“In every province out of the education grant, an adequate sum shall be earmarked for providing educational facilities to the Members of the Depressed Classes”.

This Clause was preceded by Clause 8 of the Poona Pact ensuring the employment. The Clause reads :

“There shall be no disabilities attaching to any one on the ground of his being a member of the Depressed Classes in regard to any elections to local bodies or appointment to the Public Services. Every endeavour shall be made to secure fair representation of the depressed classes in these respects, subject to such educational qualifications as may be laid down for appointment to the Public Services”.

But the journey to the Poona Pact came through Dr.Ambedkar’s statements before the Southborough Committee in 1919, the Indian Statutory Commission in 1928, the Round Table Conference in 1930 and later on fully developed into a concrete radical system in his proposals in 1947 in the form of a Memorandum titled ‘States and Minorities’ and flowered into one of the world’s best provisions for equal opportunity and access in the Constitution of India, 1950.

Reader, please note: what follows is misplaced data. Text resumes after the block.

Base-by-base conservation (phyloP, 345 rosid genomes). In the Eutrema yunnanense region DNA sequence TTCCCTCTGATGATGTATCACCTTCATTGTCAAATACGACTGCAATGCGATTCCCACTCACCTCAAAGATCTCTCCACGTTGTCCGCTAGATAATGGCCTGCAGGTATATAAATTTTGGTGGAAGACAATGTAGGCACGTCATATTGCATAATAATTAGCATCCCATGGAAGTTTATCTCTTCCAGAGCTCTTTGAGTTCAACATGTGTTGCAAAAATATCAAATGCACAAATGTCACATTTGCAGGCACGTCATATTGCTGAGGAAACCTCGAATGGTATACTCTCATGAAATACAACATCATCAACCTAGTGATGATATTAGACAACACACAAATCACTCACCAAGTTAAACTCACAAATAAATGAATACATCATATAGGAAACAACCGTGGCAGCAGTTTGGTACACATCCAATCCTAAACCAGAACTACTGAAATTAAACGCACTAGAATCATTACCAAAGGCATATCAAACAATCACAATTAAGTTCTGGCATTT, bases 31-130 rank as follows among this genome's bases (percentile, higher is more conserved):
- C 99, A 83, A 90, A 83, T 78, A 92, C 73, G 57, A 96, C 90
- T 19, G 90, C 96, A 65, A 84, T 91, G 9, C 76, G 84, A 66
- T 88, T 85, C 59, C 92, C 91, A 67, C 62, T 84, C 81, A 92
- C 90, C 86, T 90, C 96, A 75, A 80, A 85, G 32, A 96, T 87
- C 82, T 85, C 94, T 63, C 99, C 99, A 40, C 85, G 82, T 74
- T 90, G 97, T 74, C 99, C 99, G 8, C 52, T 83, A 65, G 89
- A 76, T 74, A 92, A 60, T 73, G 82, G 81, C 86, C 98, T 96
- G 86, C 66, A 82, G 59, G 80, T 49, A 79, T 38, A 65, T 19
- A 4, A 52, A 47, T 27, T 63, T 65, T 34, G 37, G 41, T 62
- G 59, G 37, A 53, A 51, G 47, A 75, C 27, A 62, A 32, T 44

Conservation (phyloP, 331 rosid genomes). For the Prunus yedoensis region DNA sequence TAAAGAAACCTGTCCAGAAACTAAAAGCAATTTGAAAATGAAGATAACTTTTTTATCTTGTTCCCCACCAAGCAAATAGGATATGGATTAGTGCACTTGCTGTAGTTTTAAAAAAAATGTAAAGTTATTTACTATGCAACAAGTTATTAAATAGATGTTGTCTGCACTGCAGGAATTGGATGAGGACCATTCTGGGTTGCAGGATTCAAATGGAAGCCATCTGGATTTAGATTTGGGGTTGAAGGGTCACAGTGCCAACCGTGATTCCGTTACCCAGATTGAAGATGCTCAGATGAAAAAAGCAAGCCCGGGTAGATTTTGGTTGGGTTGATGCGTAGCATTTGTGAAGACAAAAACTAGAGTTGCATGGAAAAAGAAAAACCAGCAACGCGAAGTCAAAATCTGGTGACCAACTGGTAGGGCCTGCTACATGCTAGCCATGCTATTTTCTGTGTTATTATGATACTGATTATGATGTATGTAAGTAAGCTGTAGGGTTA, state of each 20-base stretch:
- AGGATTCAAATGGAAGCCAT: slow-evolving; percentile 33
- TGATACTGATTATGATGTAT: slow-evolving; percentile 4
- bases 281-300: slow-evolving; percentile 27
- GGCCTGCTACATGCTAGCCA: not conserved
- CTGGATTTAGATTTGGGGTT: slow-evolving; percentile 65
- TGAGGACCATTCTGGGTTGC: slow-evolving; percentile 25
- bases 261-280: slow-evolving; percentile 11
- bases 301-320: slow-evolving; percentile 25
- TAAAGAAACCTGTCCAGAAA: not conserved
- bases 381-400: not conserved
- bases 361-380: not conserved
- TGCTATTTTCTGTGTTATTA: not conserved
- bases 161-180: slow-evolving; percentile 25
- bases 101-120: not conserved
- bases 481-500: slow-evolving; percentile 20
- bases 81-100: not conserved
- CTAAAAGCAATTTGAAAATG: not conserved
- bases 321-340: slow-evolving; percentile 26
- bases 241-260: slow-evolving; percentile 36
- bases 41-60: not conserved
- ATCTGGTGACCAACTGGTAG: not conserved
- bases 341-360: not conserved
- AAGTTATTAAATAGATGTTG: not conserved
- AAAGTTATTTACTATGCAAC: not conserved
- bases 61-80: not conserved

Tracing the Vision

It is very interesting to know that Dr.B.R.Ambedkar who was more known for his vociferous and relentless efforts for securing political safeguards for the depressed classes in his life time started his career in the legislative bodies in the Bombay Legislative Council and pointed out the issue of education. The significant departure he made before the legislative body is to increase the expenditure on education for all. The slow progress in the matter of education was brought forward by him and raised the issues of drop out where it came up to 82% dropout at the level of fourth standard. He opposed commercialisation of education and said education is something which ought to be brought within the reach of everyone and ought to be cheapened in all possible ways to the greatest possible extent.

He visualised that a stage has arrived where the lower orders of the society were just getting into the high schools, middle schools and the colleges and the policy of the Education Department ought to be to make higher education as cheap to the lower classes as it can possibly we made. At that early stage he could analyse that the various communities are unequal in their status and progress in the levels of education and emphasised that if they are to be brought to the level of equality then the only remedy is to adopt the principle of inequality and to give favoured treatment to those who are below the level.